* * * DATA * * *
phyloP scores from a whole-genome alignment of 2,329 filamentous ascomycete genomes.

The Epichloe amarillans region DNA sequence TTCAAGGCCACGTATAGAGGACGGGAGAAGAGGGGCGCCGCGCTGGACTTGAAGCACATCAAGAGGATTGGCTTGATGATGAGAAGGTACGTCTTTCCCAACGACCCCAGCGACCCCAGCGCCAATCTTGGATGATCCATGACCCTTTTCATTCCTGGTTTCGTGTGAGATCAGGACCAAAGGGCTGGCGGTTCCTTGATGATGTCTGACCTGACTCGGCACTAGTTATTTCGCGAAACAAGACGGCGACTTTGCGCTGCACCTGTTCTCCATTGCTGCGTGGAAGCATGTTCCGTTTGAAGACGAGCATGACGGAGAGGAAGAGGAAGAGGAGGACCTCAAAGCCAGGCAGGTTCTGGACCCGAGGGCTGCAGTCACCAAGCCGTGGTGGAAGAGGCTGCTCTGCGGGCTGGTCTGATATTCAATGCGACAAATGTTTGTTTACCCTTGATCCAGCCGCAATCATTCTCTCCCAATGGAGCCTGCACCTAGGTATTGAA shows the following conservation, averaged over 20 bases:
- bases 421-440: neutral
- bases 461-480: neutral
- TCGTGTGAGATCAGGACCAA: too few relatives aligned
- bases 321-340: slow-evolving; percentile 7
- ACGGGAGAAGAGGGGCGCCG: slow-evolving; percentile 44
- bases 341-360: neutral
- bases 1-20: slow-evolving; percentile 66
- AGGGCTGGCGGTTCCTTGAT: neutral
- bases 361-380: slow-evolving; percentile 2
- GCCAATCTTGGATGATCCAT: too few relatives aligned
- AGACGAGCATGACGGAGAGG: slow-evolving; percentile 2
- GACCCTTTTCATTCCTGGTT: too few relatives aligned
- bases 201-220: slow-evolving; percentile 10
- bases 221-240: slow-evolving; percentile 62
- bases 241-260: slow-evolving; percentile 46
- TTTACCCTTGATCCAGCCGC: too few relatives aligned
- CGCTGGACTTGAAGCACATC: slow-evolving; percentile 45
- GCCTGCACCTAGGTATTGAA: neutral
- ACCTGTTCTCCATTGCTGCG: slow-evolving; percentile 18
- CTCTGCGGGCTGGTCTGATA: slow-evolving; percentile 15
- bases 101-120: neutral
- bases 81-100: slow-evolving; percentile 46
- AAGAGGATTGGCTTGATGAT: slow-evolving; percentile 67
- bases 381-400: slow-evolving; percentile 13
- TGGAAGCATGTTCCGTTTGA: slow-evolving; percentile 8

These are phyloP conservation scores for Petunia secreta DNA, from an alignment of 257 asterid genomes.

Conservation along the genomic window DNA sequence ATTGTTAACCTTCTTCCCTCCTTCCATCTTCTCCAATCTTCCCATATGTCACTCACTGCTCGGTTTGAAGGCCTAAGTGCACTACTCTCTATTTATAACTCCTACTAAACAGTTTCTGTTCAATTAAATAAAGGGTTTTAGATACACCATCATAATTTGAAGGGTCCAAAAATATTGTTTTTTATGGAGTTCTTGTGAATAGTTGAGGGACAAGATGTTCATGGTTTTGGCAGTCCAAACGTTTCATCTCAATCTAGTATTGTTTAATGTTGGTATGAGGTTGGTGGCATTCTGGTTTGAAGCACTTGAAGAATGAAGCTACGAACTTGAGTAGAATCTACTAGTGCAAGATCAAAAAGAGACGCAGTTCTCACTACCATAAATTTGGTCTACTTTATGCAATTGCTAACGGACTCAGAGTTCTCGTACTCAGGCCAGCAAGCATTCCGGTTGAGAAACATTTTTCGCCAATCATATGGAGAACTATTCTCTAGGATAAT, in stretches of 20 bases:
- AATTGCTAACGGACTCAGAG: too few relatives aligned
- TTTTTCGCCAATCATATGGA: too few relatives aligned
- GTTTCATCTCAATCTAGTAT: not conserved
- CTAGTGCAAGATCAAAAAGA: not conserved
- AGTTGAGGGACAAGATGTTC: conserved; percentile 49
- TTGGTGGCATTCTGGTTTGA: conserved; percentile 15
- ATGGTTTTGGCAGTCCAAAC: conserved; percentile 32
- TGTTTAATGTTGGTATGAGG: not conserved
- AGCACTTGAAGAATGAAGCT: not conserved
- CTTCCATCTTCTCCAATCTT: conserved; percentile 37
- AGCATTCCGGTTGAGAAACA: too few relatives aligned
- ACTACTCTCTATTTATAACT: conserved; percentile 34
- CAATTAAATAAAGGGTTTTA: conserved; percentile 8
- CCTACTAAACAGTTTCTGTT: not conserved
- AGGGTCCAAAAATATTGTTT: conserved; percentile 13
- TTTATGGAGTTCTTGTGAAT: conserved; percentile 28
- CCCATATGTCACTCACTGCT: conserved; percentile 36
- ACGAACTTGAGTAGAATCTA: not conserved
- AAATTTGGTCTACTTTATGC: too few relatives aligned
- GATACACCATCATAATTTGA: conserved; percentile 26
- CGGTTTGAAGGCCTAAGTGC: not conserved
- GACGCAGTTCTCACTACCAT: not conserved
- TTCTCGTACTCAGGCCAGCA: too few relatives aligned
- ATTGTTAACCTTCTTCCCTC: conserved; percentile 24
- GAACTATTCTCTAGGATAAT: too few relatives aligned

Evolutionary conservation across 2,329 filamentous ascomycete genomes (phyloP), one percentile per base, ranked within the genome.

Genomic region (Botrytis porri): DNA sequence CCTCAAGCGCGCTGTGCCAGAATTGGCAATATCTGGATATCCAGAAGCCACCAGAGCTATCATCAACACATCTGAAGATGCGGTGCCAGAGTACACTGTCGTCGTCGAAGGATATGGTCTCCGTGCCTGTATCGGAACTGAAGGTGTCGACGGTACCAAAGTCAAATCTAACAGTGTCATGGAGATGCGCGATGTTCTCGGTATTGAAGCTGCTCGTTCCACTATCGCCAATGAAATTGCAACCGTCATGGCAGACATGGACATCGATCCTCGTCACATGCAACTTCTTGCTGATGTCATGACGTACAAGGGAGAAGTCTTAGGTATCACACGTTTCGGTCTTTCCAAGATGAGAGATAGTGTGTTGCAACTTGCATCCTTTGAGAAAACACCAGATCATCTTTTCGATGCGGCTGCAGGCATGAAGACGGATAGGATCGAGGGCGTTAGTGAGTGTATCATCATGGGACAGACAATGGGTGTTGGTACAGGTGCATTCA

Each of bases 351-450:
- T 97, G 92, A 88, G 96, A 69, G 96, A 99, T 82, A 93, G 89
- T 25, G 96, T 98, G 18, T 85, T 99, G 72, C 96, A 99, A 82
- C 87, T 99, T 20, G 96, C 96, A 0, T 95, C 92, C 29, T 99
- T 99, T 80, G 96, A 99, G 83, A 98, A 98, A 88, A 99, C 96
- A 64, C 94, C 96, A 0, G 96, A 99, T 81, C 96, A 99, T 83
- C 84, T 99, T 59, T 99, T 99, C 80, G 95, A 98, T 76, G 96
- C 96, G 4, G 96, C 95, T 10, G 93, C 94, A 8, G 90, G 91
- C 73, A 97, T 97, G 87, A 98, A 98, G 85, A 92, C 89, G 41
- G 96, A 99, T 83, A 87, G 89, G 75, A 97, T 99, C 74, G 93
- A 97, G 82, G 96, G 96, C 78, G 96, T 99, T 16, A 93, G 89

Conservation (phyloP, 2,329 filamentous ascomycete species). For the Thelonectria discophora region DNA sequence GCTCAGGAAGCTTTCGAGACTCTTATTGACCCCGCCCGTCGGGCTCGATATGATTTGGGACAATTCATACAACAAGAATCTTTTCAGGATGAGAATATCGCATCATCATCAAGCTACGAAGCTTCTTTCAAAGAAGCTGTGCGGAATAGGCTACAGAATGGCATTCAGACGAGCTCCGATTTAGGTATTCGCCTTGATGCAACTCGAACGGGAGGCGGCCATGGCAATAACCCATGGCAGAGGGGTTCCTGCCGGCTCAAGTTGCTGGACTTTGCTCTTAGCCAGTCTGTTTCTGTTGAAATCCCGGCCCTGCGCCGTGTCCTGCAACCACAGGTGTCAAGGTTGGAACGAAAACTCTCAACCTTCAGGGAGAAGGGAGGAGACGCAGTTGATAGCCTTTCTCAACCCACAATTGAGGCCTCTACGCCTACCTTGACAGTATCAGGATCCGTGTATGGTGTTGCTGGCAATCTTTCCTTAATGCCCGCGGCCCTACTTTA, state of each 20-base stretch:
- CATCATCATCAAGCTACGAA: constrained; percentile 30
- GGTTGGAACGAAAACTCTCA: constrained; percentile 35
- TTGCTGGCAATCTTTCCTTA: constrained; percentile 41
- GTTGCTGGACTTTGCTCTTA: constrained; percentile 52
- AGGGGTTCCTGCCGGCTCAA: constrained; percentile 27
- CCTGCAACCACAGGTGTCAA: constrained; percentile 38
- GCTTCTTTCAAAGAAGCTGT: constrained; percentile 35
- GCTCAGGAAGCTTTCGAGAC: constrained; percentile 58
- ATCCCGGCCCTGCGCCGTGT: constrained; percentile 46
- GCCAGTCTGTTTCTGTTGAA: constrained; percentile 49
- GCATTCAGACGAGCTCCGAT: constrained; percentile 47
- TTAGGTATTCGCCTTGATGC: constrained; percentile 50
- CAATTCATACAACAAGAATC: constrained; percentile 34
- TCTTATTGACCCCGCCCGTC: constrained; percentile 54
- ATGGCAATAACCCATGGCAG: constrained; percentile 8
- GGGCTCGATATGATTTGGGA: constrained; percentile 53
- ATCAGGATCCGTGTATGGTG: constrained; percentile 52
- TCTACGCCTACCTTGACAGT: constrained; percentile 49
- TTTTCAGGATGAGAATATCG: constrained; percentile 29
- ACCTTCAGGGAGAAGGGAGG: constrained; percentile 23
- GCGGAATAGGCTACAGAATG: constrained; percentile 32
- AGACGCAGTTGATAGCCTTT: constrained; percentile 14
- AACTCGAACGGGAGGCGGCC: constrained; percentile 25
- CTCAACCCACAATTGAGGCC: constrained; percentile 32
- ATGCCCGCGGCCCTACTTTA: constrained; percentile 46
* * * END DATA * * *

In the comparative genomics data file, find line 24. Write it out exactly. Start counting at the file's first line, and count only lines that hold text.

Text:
- bases 81-100: slow-evolving; percentile 46